Canada and the US have good relationships. The US is Canada’s largest trading partner and this will likely continue into the foreseeable future. However, Canada has responsibilities to its own citizenry as seen in recent projected cut of natural gas exports. We can not reasonably expect Canada to export ever-increasing fuels to the detriment of its own people.

Friday, October 21, 2011

Comment on Your Official Here

Tell us what your elected official is doing on the Keystone XL Pipeline question.

Thursday, October 20, 2011

The Taste of Water -- Lessons from the Fracking Scandal

ALLENTOWN, Pa. (AP) — Pennsylvania environmental regulators said Wednesday they have given permission to a natural-gas driller to stop delivering replacement water to residents whose drinking water wells were tainted with methane.

Residents expressed outrage and threatened to take the matter to court.

Cabot Oil & Gas Corp. has been delivering water to homes in the northeast village of Dimock since January of 2009. The Houston-based energy company asked the Department of Environmental Protection for approval to stop the water deliveries by the end of November, saying Dimock's water is safe to drink.

DEP granted Cabot's request late Tuesday, notifying the company in a letter released Wednesday morning. Scott Perry, the agency's acting deputy secretary for oil and gas management, wrote that since Cabot has satisfied the terms of a December settlement agreement requiring the company to remove methane from the residents' water, DEP "therefore grants Cabot's request to discontinue providing temporary potable water."

Residents who are suing Cabot in federal court say their water is still tainted with unsafe levels of methane and possibly other contaminants from the drilling process. They say DEP had no right to allow Cabot to stop paying for replacement water.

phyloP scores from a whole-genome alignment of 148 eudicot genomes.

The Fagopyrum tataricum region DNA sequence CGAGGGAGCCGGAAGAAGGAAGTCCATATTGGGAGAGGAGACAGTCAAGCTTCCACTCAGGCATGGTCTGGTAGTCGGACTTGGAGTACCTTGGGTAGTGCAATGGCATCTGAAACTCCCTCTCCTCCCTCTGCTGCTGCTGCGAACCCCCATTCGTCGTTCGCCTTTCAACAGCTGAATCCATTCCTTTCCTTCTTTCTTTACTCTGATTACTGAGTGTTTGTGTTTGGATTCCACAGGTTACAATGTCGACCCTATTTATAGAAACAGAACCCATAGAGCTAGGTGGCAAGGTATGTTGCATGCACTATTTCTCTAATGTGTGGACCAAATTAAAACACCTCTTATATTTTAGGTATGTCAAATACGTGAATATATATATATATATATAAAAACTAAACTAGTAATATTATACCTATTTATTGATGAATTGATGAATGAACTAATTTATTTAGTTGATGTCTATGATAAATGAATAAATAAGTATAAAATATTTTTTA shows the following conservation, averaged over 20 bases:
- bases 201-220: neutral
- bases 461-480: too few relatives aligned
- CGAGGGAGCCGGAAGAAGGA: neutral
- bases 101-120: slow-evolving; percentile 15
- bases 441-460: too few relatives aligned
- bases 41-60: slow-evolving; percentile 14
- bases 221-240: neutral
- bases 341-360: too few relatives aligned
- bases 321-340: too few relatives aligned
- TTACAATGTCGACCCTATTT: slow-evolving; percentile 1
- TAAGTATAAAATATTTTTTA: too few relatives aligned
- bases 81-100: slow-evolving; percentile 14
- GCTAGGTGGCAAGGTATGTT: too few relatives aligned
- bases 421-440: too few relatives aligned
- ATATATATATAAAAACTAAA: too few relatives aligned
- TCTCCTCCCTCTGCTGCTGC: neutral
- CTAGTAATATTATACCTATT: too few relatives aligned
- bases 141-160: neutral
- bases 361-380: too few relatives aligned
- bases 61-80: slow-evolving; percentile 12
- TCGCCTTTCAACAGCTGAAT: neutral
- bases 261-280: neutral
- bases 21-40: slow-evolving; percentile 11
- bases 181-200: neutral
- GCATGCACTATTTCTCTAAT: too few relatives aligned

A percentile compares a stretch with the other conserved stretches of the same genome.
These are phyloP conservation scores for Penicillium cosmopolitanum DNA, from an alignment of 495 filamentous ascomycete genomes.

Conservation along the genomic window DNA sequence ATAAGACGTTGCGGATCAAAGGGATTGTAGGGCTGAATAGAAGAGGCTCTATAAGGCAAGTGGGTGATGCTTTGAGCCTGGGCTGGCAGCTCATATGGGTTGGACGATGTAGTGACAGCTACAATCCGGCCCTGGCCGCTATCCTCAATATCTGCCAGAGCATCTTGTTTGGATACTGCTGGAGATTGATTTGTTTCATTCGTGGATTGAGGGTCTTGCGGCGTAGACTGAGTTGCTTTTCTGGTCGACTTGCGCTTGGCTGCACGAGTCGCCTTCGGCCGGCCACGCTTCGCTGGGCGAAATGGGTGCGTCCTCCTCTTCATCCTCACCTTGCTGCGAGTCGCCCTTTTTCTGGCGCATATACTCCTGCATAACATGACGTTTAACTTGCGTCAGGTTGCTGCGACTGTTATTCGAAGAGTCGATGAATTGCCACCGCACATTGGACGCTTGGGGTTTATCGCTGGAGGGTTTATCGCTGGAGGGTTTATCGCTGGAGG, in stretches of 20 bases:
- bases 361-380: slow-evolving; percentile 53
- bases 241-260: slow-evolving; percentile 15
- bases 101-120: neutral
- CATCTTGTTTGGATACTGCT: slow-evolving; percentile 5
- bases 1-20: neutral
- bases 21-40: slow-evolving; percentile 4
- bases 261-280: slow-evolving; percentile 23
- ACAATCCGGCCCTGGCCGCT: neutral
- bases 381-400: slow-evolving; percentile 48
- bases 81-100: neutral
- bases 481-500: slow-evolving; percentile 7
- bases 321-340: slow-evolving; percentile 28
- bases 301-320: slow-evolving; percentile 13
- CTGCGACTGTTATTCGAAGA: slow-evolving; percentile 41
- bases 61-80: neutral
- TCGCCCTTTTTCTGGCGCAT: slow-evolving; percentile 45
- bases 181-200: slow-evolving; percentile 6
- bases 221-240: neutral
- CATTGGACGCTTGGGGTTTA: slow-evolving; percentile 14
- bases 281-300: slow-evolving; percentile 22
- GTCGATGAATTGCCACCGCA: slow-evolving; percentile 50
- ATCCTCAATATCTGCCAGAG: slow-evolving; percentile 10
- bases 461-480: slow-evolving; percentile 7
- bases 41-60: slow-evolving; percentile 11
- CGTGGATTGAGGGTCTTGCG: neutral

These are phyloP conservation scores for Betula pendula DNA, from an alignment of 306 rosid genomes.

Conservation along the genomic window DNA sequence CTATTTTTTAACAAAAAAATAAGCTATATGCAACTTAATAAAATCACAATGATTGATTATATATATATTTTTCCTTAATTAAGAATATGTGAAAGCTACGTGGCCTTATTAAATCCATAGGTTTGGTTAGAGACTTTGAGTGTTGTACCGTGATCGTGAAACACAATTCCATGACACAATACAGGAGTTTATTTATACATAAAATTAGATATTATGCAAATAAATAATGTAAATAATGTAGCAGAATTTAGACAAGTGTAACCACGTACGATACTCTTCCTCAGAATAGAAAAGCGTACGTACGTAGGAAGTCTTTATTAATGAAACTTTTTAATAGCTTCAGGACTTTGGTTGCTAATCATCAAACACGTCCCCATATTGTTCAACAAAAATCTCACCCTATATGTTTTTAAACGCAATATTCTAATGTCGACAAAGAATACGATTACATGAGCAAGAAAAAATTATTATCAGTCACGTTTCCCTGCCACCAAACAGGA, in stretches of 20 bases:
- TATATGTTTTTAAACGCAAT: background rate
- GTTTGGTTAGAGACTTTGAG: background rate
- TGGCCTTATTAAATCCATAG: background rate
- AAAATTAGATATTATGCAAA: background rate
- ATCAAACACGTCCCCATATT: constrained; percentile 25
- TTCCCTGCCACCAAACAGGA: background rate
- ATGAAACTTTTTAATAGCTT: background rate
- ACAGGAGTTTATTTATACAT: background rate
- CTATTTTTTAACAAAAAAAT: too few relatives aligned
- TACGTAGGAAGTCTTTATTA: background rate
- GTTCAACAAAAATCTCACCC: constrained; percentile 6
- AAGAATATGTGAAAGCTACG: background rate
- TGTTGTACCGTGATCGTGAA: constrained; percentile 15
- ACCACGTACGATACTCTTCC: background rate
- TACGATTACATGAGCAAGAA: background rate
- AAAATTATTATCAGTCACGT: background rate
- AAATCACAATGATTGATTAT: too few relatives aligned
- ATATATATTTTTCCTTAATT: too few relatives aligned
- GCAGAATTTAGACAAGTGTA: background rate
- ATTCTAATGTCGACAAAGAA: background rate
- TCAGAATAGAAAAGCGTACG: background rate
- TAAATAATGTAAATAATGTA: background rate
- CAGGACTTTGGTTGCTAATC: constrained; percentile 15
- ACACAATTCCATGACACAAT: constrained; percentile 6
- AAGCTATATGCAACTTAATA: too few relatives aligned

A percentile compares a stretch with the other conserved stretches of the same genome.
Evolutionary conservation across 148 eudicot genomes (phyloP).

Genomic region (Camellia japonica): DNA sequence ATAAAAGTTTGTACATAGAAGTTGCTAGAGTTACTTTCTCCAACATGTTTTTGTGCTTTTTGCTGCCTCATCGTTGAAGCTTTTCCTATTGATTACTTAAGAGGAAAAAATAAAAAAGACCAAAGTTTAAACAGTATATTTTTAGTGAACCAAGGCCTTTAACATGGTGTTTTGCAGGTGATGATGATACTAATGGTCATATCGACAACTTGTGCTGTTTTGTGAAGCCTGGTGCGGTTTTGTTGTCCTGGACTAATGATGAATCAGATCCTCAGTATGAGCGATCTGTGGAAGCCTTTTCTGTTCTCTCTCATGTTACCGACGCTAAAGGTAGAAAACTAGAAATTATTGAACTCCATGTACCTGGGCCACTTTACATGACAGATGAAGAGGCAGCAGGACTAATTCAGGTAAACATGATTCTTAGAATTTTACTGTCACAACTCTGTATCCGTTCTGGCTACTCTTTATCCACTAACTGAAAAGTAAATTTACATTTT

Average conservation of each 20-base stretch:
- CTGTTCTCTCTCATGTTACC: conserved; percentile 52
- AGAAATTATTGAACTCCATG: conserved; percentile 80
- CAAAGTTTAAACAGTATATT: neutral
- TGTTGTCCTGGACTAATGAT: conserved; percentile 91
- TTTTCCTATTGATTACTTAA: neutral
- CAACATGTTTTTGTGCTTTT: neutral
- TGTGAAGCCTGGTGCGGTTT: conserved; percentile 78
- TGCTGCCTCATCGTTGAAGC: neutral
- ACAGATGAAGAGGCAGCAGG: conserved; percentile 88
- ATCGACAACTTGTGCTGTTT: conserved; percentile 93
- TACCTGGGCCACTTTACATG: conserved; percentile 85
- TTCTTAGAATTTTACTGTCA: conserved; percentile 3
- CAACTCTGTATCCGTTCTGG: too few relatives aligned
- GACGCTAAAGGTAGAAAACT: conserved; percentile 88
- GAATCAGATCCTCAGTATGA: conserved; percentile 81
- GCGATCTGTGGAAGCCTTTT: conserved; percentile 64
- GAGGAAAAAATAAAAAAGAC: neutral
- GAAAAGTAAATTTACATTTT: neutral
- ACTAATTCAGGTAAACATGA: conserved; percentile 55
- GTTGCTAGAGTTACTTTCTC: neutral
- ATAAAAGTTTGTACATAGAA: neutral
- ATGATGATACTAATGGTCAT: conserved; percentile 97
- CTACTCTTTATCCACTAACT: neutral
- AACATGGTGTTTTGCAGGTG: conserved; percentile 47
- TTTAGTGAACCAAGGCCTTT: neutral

Bill Ely, 60, said the water coming out of his well looks like milk.

"You put your hand down a couple of inches and you can't see your hand, that's how much gas there is in it. And they're telling me it was that way all my life," said Ely, who has lived in the family homestead for nearly 50 years and said his well water was crystal clear until Cabot's arrival three years ago.

If Cabot stops refilling his 550-gallon plastic "water buffalo" that supplies water for bathing and washing clothes, Ely said it will cost him $250 per week to maintain it and another $20,000 to $30,000 to install a permanent system to pipe water from an untainted spring on his land.

Ely and another resident, Victoria Switzer, said their attorneys had promised to seek an injunction in the event that DEP gave Cabot permission to halt deliveries. The attorneys did not immediately return an email and phone call seeking comment.

Regulators previously found that Cabot drilled faulty gas wells that allowed methane to escape into Dimock's aquifer. The company denied responsibility, but has been banned from drilling in a 9-square-mile area of Dimock since April of 2010.

Along with its request to stop paying for deliveries of water, Cabot has asked the department for permission to resume drilling in Dimock, a rural community about 20 miles south of the New York state line where 18 residential water wells were found to be polluted with methane. DEP has yet to rule on that request.

Philip Stalnaker, a Cabot vice president, asserted in a Monday letter to DEP that tests show the residents' water to be safe to drink and use for cooking, bathing, washing dishes and doing laundry. He said any methane that remains in the water is naturally occurring but that Cabot is willing to install mitigation systems at residents' request.

Months' worth of sampling data provided by DEP to The Times-Tribune of Scranton show that methane has spiked repeatedly this year in the water wells of several homes, reaching potentially explosive levels in five, the newspaper reported Wednesday.

Cabot cited data from 2,000 water samples taken before the commencement of drilling in Susquehanna County that show that 80 percent of them already had methane.